Why Movies Like 'Battle of the Sexes' Matter Today
Billie Jean King is the best.
If you’re following the Toronto International Film Festival, you’ll know that Emma Stone and Steve Carell were in town for the premiere of “Battle of the Sexes” — a film about the legendary tennis match between Billie Jean King and Bobby Riggs in 1973.
Before watching the movie, you’d assume the battle is between the loudmouth and self-proclaimed chauvinist Riggs and women's rights champion King. And on the tennis court, it is.
But what “Battle of the Sexes” actually shows is that in 1973, the real battle was a more stubborn form of sexism — one that has persisted for the 40-plus years that have passed since King took on Riggs.
And that persistent problem, brought to life so powerfully in “Battle of the Sexes”, is what makes the TIFF debut so entirely relevant today.
In the film, Riggs is not the real challenge. His blatantly sexist demeanor, while certainly aggravating, was put on to up the ante of the match.
It’s people like Jack Kramer (played by Bill Pullman) — a retired tennis pro and head of the US Lawn Tennis Association who refused King’s request for equal prize payouts — that are the true deterrents in this tale, the quieter men who don’t necessarily stand up and claim to be sexist, but whose actions speak much louder than words.
In one scene in the film, King tells Kramer she thinks he doesn’t respect women and he vaguely protests, but she rephrases her wording by explaining that it’s not that he doesn’t like women…as long as they’re in the kitchen and in the bedroom.
“It’s when we want a little bit of what you got, that’s what you can’t stand,” she says.
Courtesy of TIFF
And unfortunately, that feeling is something women continue to encounter today.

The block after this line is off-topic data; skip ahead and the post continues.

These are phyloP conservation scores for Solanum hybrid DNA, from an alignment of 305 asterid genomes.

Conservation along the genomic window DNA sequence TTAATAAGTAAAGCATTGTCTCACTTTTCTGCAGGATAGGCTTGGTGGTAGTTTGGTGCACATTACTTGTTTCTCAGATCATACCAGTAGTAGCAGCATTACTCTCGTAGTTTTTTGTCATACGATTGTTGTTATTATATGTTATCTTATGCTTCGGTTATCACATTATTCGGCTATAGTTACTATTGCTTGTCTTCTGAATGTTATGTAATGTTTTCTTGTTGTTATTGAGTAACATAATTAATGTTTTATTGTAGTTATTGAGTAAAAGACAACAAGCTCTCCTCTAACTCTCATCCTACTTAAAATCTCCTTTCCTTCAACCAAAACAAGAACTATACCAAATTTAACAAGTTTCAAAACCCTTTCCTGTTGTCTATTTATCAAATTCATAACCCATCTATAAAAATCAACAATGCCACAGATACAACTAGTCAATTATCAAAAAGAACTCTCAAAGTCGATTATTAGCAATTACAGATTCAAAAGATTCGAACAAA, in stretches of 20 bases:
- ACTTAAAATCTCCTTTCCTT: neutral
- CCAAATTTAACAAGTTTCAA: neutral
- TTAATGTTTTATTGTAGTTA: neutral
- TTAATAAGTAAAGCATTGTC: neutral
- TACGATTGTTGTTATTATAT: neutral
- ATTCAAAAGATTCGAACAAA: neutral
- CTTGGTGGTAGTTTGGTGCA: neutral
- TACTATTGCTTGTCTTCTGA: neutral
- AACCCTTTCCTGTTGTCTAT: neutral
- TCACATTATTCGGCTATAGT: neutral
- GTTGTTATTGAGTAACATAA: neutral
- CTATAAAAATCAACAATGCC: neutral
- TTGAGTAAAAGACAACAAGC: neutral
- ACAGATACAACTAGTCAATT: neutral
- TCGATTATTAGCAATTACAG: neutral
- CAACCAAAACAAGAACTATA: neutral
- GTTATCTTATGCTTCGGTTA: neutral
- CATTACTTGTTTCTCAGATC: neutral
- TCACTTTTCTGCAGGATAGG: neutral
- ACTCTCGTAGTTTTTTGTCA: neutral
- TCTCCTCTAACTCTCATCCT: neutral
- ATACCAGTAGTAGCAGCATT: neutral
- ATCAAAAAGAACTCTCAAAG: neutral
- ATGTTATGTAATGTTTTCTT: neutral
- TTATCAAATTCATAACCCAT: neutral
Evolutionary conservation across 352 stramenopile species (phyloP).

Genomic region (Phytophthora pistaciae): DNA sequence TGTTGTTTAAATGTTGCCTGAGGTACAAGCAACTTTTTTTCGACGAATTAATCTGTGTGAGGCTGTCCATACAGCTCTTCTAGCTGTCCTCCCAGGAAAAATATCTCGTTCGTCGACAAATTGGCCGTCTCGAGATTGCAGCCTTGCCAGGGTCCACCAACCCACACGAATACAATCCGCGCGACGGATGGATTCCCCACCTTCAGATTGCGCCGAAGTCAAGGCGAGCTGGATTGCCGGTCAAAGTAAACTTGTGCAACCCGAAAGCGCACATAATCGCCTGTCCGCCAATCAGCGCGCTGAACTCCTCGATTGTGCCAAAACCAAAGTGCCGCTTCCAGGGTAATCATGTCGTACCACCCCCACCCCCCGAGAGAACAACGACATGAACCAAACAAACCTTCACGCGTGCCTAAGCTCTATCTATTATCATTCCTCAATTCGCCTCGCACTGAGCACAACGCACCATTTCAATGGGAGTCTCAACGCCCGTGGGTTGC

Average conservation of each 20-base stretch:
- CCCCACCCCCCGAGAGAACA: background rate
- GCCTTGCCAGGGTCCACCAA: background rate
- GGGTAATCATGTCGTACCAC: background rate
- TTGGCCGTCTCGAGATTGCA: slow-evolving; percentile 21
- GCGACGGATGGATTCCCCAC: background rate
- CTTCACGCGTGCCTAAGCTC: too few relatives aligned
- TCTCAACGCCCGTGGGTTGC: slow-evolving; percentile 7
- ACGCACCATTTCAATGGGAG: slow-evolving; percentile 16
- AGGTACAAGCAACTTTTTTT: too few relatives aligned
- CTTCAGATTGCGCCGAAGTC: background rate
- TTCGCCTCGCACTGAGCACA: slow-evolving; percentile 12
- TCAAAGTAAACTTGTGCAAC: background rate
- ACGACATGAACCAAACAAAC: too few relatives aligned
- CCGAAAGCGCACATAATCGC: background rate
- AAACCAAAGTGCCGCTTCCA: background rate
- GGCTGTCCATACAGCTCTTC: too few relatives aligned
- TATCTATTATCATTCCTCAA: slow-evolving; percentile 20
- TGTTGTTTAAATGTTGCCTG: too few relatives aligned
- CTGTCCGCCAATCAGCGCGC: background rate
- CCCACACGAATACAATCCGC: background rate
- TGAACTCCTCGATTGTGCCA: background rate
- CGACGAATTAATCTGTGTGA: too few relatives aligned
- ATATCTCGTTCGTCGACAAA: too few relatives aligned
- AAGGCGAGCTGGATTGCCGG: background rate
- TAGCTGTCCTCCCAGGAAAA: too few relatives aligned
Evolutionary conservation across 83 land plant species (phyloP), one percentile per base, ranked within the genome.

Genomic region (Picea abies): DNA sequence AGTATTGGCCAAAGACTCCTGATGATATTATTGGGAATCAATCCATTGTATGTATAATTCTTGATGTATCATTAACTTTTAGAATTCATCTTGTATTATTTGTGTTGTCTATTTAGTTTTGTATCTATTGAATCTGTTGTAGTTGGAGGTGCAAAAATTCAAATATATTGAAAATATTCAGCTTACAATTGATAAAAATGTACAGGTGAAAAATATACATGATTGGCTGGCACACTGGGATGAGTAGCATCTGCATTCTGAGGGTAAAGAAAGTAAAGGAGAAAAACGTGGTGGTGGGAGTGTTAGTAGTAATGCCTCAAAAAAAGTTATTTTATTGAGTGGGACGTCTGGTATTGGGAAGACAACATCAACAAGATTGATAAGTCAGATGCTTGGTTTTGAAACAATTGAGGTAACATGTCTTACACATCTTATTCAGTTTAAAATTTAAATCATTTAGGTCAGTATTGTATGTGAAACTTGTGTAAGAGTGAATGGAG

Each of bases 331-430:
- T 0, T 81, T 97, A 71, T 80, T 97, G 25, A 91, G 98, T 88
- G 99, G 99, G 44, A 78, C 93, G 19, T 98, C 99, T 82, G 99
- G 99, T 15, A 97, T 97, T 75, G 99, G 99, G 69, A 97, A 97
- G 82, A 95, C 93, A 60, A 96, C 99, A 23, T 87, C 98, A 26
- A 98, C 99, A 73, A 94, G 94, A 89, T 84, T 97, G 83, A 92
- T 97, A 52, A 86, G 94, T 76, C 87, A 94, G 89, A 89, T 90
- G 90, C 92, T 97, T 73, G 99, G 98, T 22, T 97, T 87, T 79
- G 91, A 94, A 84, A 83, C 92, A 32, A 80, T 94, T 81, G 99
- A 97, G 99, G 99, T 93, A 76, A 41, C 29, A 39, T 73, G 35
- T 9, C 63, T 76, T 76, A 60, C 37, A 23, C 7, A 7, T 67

A recent report from Catalyst Canada showed that women working full-time made $0.83 to every dollar earned by a man. In the United States, women are paid approximately $0.80 to every dollar a man earns, according to research by the National Partnership for Women and Families.
The frustration that King felt is masterfully extended to the audience through Stone’s performance, brought vividly to life against a 2017 backdrop of a US president who makes lewd comments about women, wage gaps between men and women around the world, and a lack of inquiries into missing and murdered Indigenous women right here in Canada. It’s not hard to understand why this sentiment rings true today.
Still, the work that remains should not diminish the work that has been done and this film does effectively celebrate King’s monumental accomplishments.
King was the U.S Open singles champion by 1967. In 1971, she became the first female athlete to earn $100,000 in prize money in one year. In 1972, she won the U.S. Open, French Open, and Wimbledon.
Courtesy of TIFF
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She shook the establishment by demanding equal pay and forming the Women’s Tennis Association in 1973. She even threatened to boycott the 1973 U.S. Open if they refused to offer equal prize money to men and women and her demands were met.
Around this time, Riggs — a 55-year-old former Wimbledon champ with a gambling problem — was goading top female tennis players into competing against him. He effortlessly beat champion Margaret Court in May 1973, but was swept by King in September 1973 in their infamous match dubbed the Battle of the Sexes.
King’s perseverance and trailblazing marked just the beginning for women’s sports.
Just this past March, the USA National Women's Hockey Team threatened to boycott the 2017 IIHF Women's World Championship if they did not receive better compensation.
Team captain Meghan Duggan had been earning just $22,500 a year, which made her one of the highest-paid players in the National Women's Hockey League.
Courtesy of TIFF
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The US women’s soccer team filed a suit in 2016 to fight for equal pay, seeing as their team was much more successful than the men’s team.
Canada’s top female soccer players also created a union, The Canadian Women’s National Soccer Team Players’ Association, which was created in 2016 to represent the national team in negotiations over compensation and playing conditions.
Gender equality will not be achieved without the support and determination shown by people like King.
“Battle of the Sexes” feels relevant in 2017 when it comes to the fight for gender equality. It conveys a powerful message about standing up for women’s rights in the face of adversity, and not just in sports.
People continue to fight for gender equality in all sorts of ways, and Global Citizen does too. You can take action here.